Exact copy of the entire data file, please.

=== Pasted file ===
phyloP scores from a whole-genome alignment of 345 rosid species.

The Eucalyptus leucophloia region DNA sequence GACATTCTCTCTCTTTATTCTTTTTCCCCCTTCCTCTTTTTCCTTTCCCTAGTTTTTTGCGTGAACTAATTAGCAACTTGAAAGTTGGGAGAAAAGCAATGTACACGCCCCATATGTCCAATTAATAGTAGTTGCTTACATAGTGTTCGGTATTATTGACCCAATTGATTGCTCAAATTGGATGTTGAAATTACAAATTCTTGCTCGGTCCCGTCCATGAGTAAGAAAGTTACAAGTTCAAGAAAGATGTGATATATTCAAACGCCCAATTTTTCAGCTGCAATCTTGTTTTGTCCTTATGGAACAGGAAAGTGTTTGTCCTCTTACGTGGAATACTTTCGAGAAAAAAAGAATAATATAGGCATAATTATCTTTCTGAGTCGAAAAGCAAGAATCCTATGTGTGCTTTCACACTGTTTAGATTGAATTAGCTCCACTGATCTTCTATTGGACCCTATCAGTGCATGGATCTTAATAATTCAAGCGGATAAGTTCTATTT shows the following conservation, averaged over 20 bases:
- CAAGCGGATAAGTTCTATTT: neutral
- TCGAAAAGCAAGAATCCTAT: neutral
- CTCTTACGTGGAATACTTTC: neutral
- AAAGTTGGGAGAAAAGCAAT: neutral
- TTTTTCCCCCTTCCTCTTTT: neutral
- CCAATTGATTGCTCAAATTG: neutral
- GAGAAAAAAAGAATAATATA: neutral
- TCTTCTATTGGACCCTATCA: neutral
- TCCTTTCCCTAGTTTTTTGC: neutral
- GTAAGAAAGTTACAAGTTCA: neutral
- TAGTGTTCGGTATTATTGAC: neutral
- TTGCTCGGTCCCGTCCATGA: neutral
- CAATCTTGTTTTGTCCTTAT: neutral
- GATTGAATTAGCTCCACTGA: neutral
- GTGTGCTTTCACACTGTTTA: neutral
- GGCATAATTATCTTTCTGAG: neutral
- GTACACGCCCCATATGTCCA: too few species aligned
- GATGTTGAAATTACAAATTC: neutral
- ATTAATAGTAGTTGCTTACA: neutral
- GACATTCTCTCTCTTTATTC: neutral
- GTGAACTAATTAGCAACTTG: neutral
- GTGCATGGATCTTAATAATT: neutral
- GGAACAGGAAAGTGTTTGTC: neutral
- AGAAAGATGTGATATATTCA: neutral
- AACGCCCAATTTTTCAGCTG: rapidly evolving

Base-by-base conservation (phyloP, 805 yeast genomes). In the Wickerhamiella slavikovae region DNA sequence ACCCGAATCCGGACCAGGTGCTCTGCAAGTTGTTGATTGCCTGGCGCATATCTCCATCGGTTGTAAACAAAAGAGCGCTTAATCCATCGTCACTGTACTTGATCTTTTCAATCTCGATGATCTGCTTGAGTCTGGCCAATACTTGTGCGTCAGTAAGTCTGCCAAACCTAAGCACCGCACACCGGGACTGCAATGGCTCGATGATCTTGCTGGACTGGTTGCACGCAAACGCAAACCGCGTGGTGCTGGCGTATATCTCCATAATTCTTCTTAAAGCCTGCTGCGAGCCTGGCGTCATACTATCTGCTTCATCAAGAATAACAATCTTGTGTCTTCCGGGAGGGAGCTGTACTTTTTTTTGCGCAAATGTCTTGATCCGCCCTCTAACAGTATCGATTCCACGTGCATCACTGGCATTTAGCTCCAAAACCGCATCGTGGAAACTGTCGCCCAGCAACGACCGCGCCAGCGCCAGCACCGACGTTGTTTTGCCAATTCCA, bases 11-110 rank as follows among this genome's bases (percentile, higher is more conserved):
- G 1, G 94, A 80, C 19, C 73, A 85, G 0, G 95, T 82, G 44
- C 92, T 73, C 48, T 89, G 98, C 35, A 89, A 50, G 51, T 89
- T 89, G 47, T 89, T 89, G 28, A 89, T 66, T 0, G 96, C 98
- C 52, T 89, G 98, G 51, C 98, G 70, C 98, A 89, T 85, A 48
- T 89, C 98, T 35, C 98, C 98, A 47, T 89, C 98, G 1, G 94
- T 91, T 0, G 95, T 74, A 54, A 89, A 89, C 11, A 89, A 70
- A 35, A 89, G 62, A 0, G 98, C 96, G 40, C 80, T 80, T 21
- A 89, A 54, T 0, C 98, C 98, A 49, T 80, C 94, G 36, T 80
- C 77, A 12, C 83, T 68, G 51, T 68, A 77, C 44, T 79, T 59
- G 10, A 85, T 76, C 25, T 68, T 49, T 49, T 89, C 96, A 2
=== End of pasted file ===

phyloP scores from a whole-genome alignment of 345 rosid species.

The Eucalyptus leucophloia region DNA sequence GACATTCTCTCTCTTTATTCTTTTTCCCCCTTCCTCTTTTTCCTTTCCCTAGTTTTTTGCGTGAACTAATTAGCAACTTGAAAGTTGGGAGAAAAGCAATGTACACGCCCCATATGTCCAATTAATAGTAGTTGCTTACATAGTGTTCGGTATTATTGACCCAATTGATTGCTCAAATTGGATGTTGAAATTACAAATTCTTGCTCGGTCCCGTCCATGAGTAAGAAAGTTACAAGTTCAAGAAAGATGTGATATATTCAAACGCCCAATTTTTCAGCTGCAATCTTGTTTTGTCCTTATGGAACAGGAAAGTGTTTGTCCTCTTACGTGGAATACTTTCGAGAAAAAAAGAATAATATAGGCATAATTATCTTTCTGAGTCGAAAAGCAAGAATCCTATGTGTGCTTTCACACTGTTTAGATTGAATTAGCTCCACTGATCTTCTATTGGACCCTATCAGTGCATGGATCTTAATAATTCAAGCGGATAAGTTCTATTT shows the following conservation, averaged over 20 bases:
- CAAGCGGATAAGTTCTATTT: neutral
- TCGAAAAGCAAGAATCCTAT: neutral
- CTCTTACGTGGAATACTTTC: neutral
- AAAGTTGGGAGAAAAGCAAT: neutral
- TTTTTCCCCCTTCCTCTTTT: neutral
- CCAATTGATTGCTCAAATTG: neutral
- GAGAAAAAAAGAATAATATA: neutral
- TCTTCTATTGGACCCTATCA: neutral
- TCCTTTCCCTAGTTTTTTGC: neutral
- GTAAGAAAGTTACAAGTTCA: neutral
- TAGTGTTCGGTATTATTGAC: neutral
- TTGCTCGGTCCCGTCCATGA: neutral
- CAATCTTGTTTTGTCCTTAT: neutral
- GATTGAATTAGCTCCACTGA: neutral
- GTGTGCTTTCACACTGTTTA: neutral
- GGCATAATTATCTTTCTGAG: neutral
- GTACACGCCCCATATGTCCA: too few species aligned
- GATGTTGAAATTACAAATTC: neutral
- ATTAATAGTAGTTGCTTACA: neutral
- GACATTCTCTCTCTTTATTC: neutral
- GTGAACTAATTAGCAACTTG: neutral
- GTGCATGGATCTTAATAATT: neutral
- GGAACAGGAAAGTGTTTGTC: neutral
- AGAAAGATGTGATATATTCA: neutral
- AACGCCCAATTTTTCAGCTG: rapidly evolving

Base-by-base conservation (phyloP, 805 yeast genomes). In the Wickerhamiella slavikovae region DNA sequence ACCCGAATCCGGACCAGGTGCTCTGCAAGTTGTTGATTGCCTGGCGCATATCTCCATCGGTTGTAAACAAAAGAGCGCTTAATCCATCGTCACTGTACTTGATCTTTTCAATCTCGATGATCTGCTTGAGTCTGGCCAATACTTGTGCGTCAGTAAGTCTGCCAAACCTAAGCACCGCACACCGGGACTGCAATGGCTCGATGATCTTGCTGGACTGGTTGCACGCAAACGCAAACCGCGTGGTGCTGGCGTATATCTCCATAATTCTTCTTAAAGCCTGCTGCGAGCCTGGCGTCATACTATCTGCTTCATCAAGAATAACAATCTTGTGTCTTCCGGGAGGGAGCTGTACTTTTTTTTGCGCAAATGTCTTGATCCGCCCTCTAACAGTATCGATTCCACGTGCATCACTGGCATTTAGCTCCAAAACCGCATCGTGGAAACTGTCGCCCAGCAACGACCGCGCCAGCGCCAGCACCGACGTTGTTTTGCCAATTCCA, bases 11-110 rank as follows among this genome's bases (percentile, higher is more conserved):
- G 1, G 94, A 80, C 19, C 73, A 85, G 0, G 95, T 82, G 44
- C 92, T 73, C 48, T 89, G 98, C 35, A 89, A 50, G 51, T 89
- T 89, G 47, T 89, T 89, G 28, A 89, T 66, T 0, G 96, C 98
- C 52, T 89, G 98, G 51, C 98, G 70, C 98, A 89, T 85, A 48
- T 89, C 98, T 35, C 98, C 98, A 47, T 89, C 98, G 1, G 94
- T 91, T 0, G 95, T 74, A 54, A 89, A 89, C 11, A 89, A 70
- A 35, A 89, G 62, A 0, G 98, C 96, G 40, C 80, T 80, T 21
- A 89, A 54, T 0, C 98, C 98, A 49, T 80, C 94, G 36, T 80
- C 77, A 12, C 83, T 68, G 51, T 68, A 77, C 44, T 79, T 59
- G 10, A 85, T 76, C 25, T 68, T 49, T 49, T 89, C 96, A 2